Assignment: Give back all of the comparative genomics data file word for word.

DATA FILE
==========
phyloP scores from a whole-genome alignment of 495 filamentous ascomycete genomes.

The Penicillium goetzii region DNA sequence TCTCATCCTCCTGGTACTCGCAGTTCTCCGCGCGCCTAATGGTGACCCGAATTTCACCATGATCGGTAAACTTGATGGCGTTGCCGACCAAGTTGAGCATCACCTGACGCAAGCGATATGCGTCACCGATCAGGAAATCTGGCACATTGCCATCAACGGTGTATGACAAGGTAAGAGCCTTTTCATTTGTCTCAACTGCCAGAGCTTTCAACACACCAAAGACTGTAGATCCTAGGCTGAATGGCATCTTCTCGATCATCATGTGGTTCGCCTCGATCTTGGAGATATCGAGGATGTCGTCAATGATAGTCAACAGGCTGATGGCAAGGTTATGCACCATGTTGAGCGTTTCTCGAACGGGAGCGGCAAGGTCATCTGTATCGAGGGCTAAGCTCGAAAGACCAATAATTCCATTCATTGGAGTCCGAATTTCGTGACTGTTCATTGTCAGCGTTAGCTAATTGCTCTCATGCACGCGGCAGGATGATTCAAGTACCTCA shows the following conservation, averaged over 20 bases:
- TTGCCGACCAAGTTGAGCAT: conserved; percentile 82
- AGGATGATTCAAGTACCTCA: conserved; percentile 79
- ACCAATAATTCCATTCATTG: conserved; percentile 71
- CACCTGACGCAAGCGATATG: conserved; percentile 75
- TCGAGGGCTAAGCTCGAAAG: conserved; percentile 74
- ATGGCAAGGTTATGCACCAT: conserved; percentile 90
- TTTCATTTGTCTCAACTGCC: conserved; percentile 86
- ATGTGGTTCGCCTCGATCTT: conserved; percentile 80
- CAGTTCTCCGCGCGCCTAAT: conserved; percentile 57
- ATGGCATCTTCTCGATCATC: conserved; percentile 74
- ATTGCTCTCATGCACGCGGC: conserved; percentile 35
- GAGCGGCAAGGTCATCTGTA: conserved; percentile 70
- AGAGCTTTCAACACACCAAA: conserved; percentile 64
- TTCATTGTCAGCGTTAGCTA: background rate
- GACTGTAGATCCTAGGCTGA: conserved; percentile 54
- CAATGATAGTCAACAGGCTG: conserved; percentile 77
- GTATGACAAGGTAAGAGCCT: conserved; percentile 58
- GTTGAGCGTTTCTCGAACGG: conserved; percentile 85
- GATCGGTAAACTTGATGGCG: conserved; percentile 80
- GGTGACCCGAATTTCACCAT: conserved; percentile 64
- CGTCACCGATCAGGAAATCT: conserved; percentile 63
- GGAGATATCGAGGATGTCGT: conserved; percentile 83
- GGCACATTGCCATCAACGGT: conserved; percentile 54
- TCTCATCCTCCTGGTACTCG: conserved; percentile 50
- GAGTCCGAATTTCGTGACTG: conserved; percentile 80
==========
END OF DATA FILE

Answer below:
phyloP scores from a whole-genome alignment of 495 filamentous ascomycete genomes.

The Penicillium goetzii region DNA sequence TCTCATCCTCCTGGTACTCGCAGTTCTCCGCGCGCCTAATGGTGACCCGAATTTCACCATGATCGGTAAACTTGATGGCGTTGCCGACCAAGTTGAGCATCACCTGACGCAAGCGATATGCGTCACCGATCAGGAAATCTGGCACATTGCCATCAACGGTGTATGACAAGGTAAGAGCCTTTTCATTTGTCTCAACTGCCAGAGCTTTCAACACACCAAAGACTGTAGATCCTAGGCTGAATGGCATCTTCTCGATCATCATGTGGTTCGCCTCGATCTTGGAGATATCGAGGATGTCGTCAATGATAGTCAACAGGCTGATGGCAAGGTTATGCACCATGTTGAGCGTTTCTCGAACGGGAGCGGCAAGGTCATCTGTATCGAGGGCTAAGCTCGAAAGACCAATAATTCCATTCATTGGAGTCCGAATTTCGTGACTGTTCATTGTCAGCGTTAGCTAATTGCTCTCATGCACGCGGCAGGATGATTCAAGTACCTCA shows the following conservation, averaged over 20 bases:
- TTGCCGACCAAGTTGAGCAT: conserved; percentile 82
- AGGATGATTCAAGTACCTCA: conserved; percentile 79
- ACCAATAATTCCATTCATTG: conserved; percentile 71
- CACCTGACGCAAGCGATATG: conserved; percentile 75
- TCGAGGGCTAAGCTCGAAAG: conserved; percentile 74
- ATGGCAAGGTTATGCACCAT: conserved; percentile 90
- TTTCATTTGTCTCAACTGCC: conserved; percentile 86
- ATGTGGTTCGCCTCGATCTT: conserved; percentile 80
- CAGTTCTCCGCGCGCCTAAT: conserved; percentile 57
- ATGGCATCTTCTCGATCATC: conserved; percentile 74
- ATTGCTCTCATGCACGCGGC: conserved; percentile 35
- GAGCGGCAAGGTCATCTGTA: conserved; percentile 70
- AGAGCTTTCAACACACCAAA: conserved; percentile 64
- TTCATTGTCAGCGTTAGCTA: background rate
- GACTGTAGATCCTAGGCTGA: conserved; percentile 54
- CAATGATAGTCAACAGGCTG: conserved; percentile 77
- GTATGACAAGGTAAGAGCCT: conserved; percentile 58
- GTTGAGCGTTTCTCGAACGG: conserved; percentile 85
- GATCGGTAAACTTGATGGCG: conserved; percentile 80
- GGTGACCCGAATTTCACCAT: conserved; percentile 64
- CGTCACCGATCAGGAAATCT: conserved; percentile 63
- GGAGATATCGAGGATGTCGT: conserved; percentile 83
- GGCACATTGCCATCAACGGT: conserved; percentile 54
- TCTCATCCTCCTGGTACTCG: conserved; percentile 50
- GAGTCCGAATTTCGTGACTG: conserved; percentile 80